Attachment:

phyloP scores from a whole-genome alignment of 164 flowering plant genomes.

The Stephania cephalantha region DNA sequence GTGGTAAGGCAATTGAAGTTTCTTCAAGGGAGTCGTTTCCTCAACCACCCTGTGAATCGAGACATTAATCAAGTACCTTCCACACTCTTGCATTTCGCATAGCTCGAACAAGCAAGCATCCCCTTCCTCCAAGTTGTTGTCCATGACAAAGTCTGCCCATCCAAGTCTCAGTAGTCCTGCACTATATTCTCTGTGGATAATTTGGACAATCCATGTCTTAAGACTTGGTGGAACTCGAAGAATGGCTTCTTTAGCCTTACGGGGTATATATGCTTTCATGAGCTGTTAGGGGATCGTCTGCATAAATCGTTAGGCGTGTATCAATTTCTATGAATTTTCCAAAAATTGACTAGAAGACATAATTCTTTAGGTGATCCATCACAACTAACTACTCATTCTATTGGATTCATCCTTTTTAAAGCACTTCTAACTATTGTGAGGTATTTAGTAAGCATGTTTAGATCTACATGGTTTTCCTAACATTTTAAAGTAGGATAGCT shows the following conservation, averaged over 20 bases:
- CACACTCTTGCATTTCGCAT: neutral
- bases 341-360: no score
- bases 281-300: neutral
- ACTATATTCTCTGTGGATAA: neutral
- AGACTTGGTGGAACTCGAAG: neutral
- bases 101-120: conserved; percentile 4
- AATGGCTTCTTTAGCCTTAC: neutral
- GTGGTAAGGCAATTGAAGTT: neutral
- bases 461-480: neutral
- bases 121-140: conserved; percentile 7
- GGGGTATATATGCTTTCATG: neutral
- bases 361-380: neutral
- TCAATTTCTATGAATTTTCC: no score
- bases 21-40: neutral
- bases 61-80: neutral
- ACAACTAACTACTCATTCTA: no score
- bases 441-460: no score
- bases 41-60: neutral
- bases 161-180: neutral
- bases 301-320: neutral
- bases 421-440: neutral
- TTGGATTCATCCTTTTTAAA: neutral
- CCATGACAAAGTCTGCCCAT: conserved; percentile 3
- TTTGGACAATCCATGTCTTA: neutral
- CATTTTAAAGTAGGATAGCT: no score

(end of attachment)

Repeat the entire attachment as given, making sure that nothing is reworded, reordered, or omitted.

phyloP scores from a whole-genome alignment of 164 flowering plant genomes.

The Stephania cephalantha region DNA sequence GTGGTAAGGCAATTGAAGTTTCTTCAAGGGAGTCGTTTCCTCAACCACCCTGTGAATCGAGACATTAATCAAGTACCTTCCACACTCTTGCATTTCGCATAGCTCGAACAAGCAAGCATCCCCTTCCTCCAAGTTGTTGTCCATGACAAAGTCTGCCCATCCAAGTCTCAGTAGTCCTGCACTATATTCTCTGTGGATAATTTGGACAATCCATGTCTTAAGACTTGGTGGAACTCGAAGAATGGCTTCTTTAGCCTTACGGGGTATATATGCTTTCATGAGCTGTTAGGGGATCGTCTGCATAAATCGTTAGGCGTGTATCAATTTCTATGAATTTTCCAAAAATTGACTAGAAGACATAATTCTTTAGGTGATCCATCACAACTAACTACTCATTCTATTGGATTCATCCTTTTTAAAGCACTTCTAACTATTGTGAGGTATTTAGTAAGCATGTTTAGATCTACATGGTTTTCCTAACATTTTAAAGTAGGATAGCT shows the following conservation, averaged over 20 bases:
- CACACTCTTGCATTTCGCAT: neutral
- bases 341-360: no score
- bases 281-300: neutral
- ACTATATTCTCTGTGGATAA: neutral
- AGACTTGGTGGAACTCGAAG: neutral
- bases 101-120: conserved; percentile 4
- AATGGCTTCTTTAGCCTTAC: neutral
- GTGGTAAGGCAATTGAAGTT: neutral
- bases 461-480: neutral
- bases 121-140: conserved; percentile 7
- GGGGTATATATGCTTTCATG: neutral
- bases 361-380: neutral
- TCAATTTCTATGAATTTTCC: no score
- bases 21-40: neutral
- bases 61-80: neutral
- ACAACTAACTACTCATTCTA: no score
- bases 441-460: no score
- bases 41-60: neutral
- bases 161-180: neutral
- bases 301-320: neutral
- bases 421-440: neutral
- TTGGATTCATCCTTTTTAAA: neutral
- CCATGACAAAGTCTGCCCAT: conserved; percentile 3
- TTTGGACAATCCATGTCTTA: neutral
- CATTTTAAAGTAGGATAGCT: no score